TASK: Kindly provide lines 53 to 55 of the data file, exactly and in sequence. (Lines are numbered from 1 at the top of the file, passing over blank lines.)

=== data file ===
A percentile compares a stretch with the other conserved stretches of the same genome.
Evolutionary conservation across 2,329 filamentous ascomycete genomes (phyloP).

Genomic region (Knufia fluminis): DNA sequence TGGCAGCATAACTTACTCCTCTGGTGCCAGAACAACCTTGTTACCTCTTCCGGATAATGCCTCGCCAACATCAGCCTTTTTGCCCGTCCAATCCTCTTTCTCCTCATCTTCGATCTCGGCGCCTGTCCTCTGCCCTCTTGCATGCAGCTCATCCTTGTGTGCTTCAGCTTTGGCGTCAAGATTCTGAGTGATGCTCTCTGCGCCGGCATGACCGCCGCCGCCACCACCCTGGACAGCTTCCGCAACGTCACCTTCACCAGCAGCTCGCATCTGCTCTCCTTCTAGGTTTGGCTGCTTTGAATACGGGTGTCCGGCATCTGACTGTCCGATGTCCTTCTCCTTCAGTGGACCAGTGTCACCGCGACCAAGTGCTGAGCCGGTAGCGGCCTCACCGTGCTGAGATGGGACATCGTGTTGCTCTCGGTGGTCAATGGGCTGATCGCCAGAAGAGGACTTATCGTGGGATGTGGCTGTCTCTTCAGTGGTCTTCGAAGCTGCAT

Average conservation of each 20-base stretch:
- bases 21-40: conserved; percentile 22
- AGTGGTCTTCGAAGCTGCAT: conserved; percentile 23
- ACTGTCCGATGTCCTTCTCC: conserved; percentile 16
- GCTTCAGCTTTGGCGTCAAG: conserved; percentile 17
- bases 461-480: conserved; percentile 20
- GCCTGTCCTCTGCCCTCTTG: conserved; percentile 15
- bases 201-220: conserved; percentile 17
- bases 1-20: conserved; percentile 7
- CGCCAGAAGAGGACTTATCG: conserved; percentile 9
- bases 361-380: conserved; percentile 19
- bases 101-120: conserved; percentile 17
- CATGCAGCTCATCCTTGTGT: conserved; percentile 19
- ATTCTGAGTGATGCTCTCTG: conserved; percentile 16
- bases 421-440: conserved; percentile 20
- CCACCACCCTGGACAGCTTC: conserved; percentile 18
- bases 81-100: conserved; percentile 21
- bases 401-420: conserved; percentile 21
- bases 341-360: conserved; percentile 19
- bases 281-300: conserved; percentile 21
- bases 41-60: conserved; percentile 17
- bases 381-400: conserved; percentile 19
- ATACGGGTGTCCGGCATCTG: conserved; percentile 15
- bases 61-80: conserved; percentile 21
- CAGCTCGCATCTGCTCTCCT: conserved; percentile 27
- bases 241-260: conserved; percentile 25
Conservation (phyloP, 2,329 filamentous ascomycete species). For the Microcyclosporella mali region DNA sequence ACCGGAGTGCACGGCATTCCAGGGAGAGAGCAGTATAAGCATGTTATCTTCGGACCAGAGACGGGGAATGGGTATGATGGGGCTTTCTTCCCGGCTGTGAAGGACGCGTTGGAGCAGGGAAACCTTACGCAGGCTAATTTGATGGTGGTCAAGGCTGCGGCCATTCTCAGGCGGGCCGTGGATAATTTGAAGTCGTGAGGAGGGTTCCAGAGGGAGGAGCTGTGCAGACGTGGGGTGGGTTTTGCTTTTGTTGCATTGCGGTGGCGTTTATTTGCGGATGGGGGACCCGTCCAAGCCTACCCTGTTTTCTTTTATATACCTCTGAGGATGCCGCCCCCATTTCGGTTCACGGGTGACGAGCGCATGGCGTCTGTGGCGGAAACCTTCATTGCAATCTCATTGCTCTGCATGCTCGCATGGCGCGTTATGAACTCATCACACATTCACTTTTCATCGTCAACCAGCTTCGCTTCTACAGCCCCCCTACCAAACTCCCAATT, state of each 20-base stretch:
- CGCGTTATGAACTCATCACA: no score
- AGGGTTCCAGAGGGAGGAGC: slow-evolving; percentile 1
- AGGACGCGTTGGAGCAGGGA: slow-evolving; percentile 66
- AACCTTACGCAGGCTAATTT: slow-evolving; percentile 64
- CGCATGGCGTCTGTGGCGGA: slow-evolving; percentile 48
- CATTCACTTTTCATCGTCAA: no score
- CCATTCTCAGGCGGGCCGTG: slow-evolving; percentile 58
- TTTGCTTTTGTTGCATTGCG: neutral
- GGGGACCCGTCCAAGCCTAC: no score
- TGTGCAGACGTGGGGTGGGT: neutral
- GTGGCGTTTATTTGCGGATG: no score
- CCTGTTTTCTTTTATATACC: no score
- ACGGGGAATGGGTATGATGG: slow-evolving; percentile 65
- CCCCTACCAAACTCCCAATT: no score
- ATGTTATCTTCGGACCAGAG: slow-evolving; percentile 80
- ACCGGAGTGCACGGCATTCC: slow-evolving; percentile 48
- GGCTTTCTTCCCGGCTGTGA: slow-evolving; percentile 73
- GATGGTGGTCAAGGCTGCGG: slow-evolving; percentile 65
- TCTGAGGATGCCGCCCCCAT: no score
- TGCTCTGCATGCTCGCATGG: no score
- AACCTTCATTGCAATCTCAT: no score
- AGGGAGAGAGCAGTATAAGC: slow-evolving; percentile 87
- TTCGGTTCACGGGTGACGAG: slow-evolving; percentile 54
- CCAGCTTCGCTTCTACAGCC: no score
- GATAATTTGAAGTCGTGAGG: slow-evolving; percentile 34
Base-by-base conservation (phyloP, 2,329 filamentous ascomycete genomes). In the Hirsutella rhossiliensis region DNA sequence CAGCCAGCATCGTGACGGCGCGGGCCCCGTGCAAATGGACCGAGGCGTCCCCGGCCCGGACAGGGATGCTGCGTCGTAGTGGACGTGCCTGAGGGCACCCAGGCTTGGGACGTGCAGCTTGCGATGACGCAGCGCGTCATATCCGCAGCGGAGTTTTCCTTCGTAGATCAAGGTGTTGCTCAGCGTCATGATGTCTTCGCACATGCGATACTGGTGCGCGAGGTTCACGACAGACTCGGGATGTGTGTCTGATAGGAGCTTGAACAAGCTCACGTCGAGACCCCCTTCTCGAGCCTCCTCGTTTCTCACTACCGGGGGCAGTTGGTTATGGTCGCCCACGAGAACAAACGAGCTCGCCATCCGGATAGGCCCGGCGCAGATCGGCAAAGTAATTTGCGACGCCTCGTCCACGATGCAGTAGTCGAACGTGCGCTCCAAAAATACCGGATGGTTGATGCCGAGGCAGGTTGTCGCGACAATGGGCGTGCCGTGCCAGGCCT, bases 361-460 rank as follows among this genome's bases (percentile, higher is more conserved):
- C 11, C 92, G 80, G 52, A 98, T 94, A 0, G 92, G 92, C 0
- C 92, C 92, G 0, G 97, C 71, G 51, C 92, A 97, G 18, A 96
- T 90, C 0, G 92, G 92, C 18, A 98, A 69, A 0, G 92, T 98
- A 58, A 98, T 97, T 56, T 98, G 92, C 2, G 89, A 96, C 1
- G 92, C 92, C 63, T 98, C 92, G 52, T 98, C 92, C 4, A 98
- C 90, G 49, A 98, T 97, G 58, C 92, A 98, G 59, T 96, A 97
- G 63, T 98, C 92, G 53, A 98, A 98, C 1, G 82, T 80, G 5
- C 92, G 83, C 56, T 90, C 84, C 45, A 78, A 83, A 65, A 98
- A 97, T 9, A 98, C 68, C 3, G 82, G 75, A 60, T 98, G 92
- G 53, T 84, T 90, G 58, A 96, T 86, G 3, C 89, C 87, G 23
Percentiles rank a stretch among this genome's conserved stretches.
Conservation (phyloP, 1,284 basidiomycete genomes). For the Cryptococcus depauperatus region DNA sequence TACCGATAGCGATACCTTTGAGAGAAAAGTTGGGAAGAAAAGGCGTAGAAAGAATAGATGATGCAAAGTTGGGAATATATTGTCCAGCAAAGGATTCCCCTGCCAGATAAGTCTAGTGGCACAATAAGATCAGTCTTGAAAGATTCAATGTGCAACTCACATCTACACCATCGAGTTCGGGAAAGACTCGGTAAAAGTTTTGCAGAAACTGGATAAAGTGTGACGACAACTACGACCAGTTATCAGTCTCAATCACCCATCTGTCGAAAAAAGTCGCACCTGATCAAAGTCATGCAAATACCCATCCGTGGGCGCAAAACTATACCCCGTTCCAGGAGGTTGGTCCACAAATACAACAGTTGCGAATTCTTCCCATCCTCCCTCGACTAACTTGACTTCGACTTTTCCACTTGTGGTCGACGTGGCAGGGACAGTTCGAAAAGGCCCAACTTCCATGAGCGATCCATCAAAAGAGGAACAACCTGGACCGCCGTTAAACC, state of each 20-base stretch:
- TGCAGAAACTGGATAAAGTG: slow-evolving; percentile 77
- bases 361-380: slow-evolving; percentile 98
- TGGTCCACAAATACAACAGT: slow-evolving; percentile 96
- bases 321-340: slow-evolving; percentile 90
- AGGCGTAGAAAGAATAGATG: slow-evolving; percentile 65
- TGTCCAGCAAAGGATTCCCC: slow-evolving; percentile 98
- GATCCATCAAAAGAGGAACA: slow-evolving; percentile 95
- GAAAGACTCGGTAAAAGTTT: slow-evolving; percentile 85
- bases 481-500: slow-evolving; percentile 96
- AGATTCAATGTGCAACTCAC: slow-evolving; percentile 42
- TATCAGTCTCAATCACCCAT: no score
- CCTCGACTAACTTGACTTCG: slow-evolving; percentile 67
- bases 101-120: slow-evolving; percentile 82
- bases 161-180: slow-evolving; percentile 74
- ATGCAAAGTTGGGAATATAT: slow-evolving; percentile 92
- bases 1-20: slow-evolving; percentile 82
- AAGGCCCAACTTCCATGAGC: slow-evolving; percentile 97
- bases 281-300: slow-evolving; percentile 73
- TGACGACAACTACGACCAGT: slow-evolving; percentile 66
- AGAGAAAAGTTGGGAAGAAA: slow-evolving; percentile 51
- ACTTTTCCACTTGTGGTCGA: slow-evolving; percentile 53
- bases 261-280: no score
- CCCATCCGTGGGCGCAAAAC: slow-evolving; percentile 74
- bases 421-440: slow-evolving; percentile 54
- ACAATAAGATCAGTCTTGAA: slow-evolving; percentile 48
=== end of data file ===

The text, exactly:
- TTCGGTTCACGGGTGACGAG: slow-evolving; percentile 54
- CCAGCTTCGCTTCTACAGCC: no score
- GATAATTTGAAGTCGTGAGG: slow-evolving; percentile 34